Need Just the Right Edible Flower
for Your Garden? Introducing THE Edible Flowers List!
I'm compiling the biggest edible flowers list on the Web, from
artichokes to zucchini blossoms and everything in between, an
encyclopedia of flowers you can eat.
Want to know if a plant you're considering has edible flowers? This is the place to look.
add new flowers all the time. Also, I will
tell you about each flower in detail. Click on the links to go to that
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Note: While the flowers mentioned in the edible flowers list are edible, other parts of the plants mentioned in this list may be poisonous. Know what you're eating!
(link opens a new window)
Before you eat a new flower, click here for important warning information. The edible flowers list, A through N
Click here to jump down to O through Z
Allium blossoms (leeks, onion, garlic, chives, etc.) Angelica (Angelica archangelica) Anise Hyssop (Agastache foeniculum) Apple
blossoms (Malus species) -- eat in moderation as they contain small
amounts of cyanide, just as apple wood, leaves, and seeds do. Artichoke (Cynara cardunculus) -- the immature flower bud is edible, the mature flower is not Arugula (Eruca vesicaria) -- flowers have a milder taste than leaves, great in salads or as a snack Bachelor's button (Centaurea cyanus) -- petals only Banana blossoms (Musa paradisiaca) Basil (Ocimum basilicum) Bee Balm (Monarda didyma) Borage (Borago officinalis) -- can have a diuretic effect, eat in moderation Broccoli (Brassica oleracea) -- the heads are composed of flower buds, flowers taste like broccoli Calendula (Calendula officinalis) -- slightly bitter, used more for the color than the flavor Carnations (Dianthus caryophyllus) -- petals; remove bitter white base Cauliflower -- the part you eat is made up of flower buds Chamomile
(Chamaemelum noblis) -- for tea; use in moderation. If you're allergic
to ragweed you may be allergic to chamomile as well. Chervil (Anthriscus cerefolium) Chicory (Cichorium intybus) Chives (Allium schoeonoprasum) -- very strong onion taste Chrysanthemum ( Chrysanthemum morifolium or Chrysanthemum indicum) -- petals, remove the bitter white base, strong flavor, used in tea Citrus blossoms (orange, lemon, lime, grapefruit, kumquat) Clover -- use dried in tea Coriander (Coriandrum sativum) Cornflower (Centaurea cynaus) Dandelions (Taraxacum officinale) -- use young flowers and buds, mature flowers are bitter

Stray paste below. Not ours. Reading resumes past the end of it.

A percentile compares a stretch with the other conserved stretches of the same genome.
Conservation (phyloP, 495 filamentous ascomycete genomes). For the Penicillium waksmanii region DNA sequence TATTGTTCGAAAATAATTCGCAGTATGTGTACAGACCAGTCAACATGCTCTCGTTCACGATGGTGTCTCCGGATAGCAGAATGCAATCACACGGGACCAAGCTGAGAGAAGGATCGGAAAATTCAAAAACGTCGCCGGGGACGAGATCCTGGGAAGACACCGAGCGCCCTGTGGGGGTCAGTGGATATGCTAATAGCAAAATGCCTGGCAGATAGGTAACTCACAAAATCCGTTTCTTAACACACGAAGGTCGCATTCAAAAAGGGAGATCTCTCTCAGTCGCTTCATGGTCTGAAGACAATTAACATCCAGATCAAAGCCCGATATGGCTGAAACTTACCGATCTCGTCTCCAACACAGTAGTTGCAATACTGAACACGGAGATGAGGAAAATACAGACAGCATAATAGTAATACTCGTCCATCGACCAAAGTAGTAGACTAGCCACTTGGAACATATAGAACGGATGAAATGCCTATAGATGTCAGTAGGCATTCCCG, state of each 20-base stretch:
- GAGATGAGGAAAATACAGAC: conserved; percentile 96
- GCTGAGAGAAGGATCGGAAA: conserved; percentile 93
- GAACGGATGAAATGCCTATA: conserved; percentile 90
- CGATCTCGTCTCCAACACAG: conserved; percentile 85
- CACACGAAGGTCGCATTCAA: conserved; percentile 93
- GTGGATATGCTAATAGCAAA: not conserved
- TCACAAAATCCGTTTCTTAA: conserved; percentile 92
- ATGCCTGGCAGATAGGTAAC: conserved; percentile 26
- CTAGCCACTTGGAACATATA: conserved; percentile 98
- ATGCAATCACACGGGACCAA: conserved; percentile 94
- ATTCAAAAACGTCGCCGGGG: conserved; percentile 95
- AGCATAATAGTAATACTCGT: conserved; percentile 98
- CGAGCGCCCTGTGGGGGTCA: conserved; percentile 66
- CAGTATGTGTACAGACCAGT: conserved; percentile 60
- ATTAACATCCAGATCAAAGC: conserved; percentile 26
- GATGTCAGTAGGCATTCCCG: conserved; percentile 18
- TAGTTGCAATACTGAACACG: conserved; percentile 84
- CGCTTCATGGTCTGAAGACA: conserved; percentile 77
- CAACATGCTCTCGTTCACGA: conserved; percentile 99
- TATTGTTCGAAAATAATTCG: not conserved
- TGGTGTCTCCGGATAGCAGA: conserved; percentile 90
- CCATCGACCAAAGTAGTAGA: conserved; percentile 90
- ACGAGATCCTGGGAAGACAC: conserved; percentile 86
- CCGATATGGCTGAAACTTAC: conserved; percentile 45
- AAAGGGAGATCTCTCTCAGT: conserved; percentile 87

Dianthus -- remove the bitter narrow base Dill (Anethum graveolens) Daylilies (Hemerocallis) -- buds, flowers, petals; eat in moderation, can have diuretic and laxative effects Elderflower (Sambucus species) -- blossoms for tea; washing flowers removes much of the flavor English Daisy (Bellis perennis) -- mildly bitter taste Fennel (Foeniculum vulgare) Fireweed (Epilobium angustifolium) Fuchsia (Fuchsia X hybrida) Garden Sorrel (Rumex acetosa) -- taste like lemon! Garland chrysanthemum (Chrysanthemum coronarium) -- petals Garlic (Allium sativum) -- garlic flowers have a mild garlic flavor and are nice in salads German chamomile (Matricaria recutita) Ginger (Zingiber officinale) Gladiolus -- remove anthers Green alkanet (Pentaglottis sempervirens) -- only the flowers are edible Hesperis matronalis (young leaves, flowers) Hibiscus (Hibiscus rosa-sinensis) -- citrus flavor, often used as a garnish Hollyhock (Althea rosea) -- vegetable flavor, often used as a garnish Honeysuckle (Lonicera japonica) -- other species called "honeysuckle" are not edible. Impatiens (Impatiens wallerana) Jasmine (Jasminum sambac, Jasmine officinale) -- "false jasmine" is poisonous Johnny
Jump-Ups (Viola tricolor) -- wintergreen flavor. Eat in moderation,